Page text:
The reason that I just spent 100+ words talking about Bane in The Dark Knight Rises is because last night’s episode of Gotham used the opportunity to introduce Venom, the drug responsible for Bane’s abilities in the comic. And the whole time, all I could think about was Tom Hardy in his ridiculous face mask.
I love video game music. Ever since I started playing them back in the NES/Famicom days, I have always appreciated the catchy tunes from various games. This never went away as games evolved; if anything, my love for them only expanded. I would say at least 50% of my iPod library contains music from video games ranging from the 80s to the present day.
Nowadays, accessing the music you wanted to hear is pretty easy; usually a search on YouTube will do it. But back in the day, you had to either go to that specific part of the game or record it yourself. Props to my dad who had the fantastic idea of using an audio recorder to record Magic Sword through the SNES by going through each song in the sound test for a couple of minutes and recording it onto a cassette for me to jam to while on the move.
But now? I can just type that on YouTube and voila!
Because, really, it can’t be both.
Just before the weekend — and right after Warner Brothers had rocked DC fanboys’ world by announcing no less than ten superhero movies over the next five years — the rumor mill got churning once again as an extra on the set of Batman v Superman: Dawn of Ridiculous Movie Titles leaked to a local reporter that Hunger Games star Jena Malone had been cast as Robin in the 2016 blockbuster, reuniting her with Sucker Punch director Zack Snyder. Though it has yet to be confirmed, the internet lit up with excitement at the prospect of seeing the first female Robin1 depicted on the big screen.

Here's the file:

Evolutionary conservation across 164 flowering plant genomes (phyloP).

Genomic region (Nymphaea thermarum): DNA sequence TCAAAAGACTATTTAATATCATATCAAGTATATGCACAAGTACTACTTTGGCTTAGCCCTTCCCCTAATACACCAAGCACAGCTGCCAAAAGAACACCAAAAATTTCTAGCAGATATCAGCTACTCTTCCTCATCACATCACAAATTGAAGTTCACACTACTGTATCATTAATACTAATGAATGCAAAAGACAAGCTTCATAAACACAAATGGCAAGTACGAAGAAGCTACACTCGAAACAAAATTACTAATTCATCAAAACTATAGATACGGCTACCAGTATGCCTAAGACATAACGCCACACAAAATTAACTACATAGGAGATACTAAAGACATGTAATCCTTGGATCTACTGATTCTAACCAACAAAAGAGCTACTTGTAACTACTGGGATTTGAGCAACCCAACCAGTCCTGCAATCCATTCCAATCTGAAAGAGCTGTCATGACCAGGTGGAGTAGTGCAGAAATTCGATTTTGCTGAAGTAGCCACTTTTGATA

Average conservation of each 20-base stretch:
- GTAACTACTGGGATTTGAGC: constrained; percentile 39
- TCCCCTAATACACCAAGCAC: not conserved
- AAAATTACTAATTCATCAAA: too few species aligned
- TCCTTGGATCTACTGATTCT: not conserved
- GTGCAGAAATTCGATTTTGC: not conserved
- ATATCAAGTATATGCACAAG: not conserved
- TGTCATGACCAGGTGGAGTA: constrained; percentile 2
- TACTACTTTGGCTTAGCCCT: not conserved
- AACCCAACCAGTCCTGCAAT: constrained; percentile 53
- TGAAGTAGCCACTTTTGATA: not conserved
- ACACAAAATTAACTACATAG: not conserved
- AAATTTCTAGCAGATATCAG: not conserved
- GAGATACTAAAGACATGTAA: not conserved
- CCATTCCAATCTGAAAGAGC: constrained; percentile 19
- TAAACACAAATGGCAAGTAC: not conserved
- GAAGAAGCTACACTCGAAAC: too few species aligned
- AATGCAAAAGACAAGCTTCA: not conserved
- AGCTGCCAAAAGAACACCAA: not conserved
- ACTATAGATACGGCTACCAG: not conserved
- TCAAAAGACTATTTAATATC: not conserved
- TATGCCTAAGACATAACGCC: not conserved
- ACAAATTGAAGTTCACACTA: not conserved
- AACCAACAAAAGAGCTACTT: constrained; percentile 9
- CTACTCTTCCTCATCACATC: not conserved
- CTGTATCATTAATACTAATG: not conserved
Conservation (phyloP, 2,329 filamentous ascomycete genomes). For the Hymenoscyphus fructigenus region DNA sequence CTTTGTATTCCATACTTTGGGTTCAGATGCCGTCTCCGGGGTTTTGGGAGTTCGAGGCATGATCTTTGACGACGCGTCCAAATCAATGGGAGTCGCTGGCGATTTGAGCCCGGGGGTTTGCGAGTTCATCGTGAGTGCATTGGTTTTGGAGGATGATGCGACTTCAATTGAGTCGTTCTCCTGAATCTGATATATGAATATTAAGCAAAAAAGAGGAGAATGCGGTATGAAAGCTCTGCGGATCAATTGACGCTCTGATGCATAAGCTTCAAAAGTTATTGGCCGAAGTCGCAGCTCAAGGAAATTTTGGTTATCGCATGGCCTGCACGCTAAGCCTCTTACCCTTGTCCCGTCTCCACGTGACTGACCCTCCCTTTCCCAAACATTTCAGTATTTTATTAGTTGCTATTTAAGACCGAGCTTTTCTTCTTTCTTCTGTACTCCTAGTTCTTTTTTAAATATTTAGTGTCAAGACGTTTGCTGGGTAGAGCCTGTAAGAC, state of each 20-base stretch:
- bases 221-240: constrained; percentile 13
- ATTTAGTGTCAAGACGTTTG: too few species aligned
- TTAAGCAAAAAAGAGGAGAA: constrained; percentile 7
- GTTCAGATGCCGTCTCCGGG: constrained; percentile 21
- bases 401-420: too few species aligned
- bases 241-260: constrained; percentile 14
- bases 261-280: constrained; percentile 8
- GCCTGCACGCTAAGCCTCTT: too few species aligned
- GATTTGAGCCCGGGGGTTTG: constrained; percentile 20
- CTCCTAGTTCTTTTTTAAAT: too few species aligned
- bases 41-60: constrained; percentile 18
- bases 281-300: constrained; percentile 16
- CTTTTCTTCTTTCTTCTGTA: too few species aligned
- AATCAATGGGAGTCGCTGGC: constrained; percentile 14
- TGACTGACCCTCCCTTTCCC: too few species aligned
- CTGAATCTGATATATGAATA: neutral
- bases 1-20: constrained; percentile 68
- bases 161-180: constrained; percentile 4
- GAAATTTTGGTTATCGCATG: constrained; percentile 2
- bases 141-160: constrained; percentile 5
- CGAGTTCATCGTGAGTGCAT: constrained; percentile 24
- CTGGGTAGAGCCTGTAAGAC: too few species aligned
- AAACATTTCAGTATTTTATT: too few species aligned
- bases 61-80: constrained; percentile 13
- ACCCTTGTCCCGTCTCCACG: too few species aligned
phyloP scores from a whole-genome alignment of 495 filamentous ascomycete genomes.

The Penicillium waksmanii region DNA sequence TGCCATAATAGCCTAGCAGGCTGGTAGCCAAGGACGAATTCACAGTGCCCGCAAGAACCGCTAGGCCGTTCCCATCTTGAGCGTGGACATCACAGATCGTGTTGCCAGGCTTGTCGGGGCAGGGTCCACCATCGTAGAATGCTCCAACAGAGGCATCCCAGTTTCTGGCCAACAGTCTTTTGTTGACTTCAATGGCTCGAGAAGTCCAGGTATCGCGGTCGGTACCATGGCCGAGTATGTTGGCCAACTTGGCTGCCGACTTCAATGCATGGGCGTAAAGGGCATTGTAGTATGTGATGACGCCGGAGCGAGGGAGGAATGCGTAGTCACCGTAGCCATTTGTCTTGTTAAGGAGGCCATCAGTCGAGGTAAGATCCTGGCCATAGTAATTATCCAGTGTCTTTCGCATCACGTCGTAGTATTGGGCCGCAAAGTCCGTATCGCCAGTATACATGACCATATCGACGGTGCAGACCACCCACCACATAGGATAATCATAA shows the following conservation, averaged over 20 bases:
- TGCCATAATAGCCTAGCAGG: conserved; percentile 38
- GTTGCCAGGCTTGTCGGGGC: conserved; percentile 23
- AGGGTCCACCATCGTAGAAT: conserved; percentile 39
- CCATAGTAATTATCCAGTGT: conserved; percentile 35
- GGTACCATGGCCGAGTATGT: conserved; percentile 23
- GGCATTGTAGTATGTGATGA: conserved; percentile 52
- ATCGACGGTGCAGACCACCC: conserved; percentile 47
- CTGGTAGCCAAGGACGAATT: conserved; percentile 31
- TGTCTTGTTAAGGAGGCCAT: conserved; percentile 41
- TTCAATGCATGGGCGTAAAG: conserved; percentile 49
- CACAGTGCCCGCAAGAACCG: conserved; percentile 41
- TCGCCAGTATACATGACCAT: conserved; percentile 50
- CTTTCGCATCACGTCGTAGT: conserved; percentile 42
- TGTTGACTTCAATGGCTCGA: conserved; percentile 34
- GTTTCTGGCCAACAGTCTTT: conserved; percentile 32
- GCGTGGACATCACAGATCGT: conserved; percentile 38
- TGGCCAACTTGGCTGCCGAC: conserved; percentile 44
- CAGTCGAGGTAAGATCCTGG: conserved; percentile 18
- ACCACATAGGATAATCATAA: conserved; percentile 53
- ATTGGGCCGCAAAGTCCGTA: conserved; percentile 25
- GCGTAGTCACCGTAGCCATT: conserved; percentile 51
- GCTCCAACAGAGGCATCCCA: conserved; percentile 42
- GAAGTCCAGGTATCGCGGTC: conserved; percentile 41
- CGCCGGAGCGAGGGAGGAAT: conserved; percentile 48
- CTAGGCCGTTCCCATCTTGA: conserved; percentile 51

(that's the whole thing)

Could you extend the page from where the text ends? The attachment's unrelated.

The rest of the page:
While I’m all for more gender diversity in what is so far a very testosterone-heavy cast, the fact that Carrie Kelly may end up in the movie is actually really disappointing to me. Mainly, because I’m tired of Frank Miller.
Hello Everyone! My name is Raphael, and I’ll be a regular contributor here at The Nerds of Color! New York Comic-Con may have ended a week ago, but here are my thoughts after attending my eighth NYCC.
I’ve been going since its inception, but this was my first as a civilian — working the Midtown Comics booth for the last six years — and it’s definitely a different experience (the lines). The one positive is that since they decided to stick to the current layout (with the Show Floor on the main floor, autographing and panels downstairs, Artist Alley in Javits North) for the last couple years.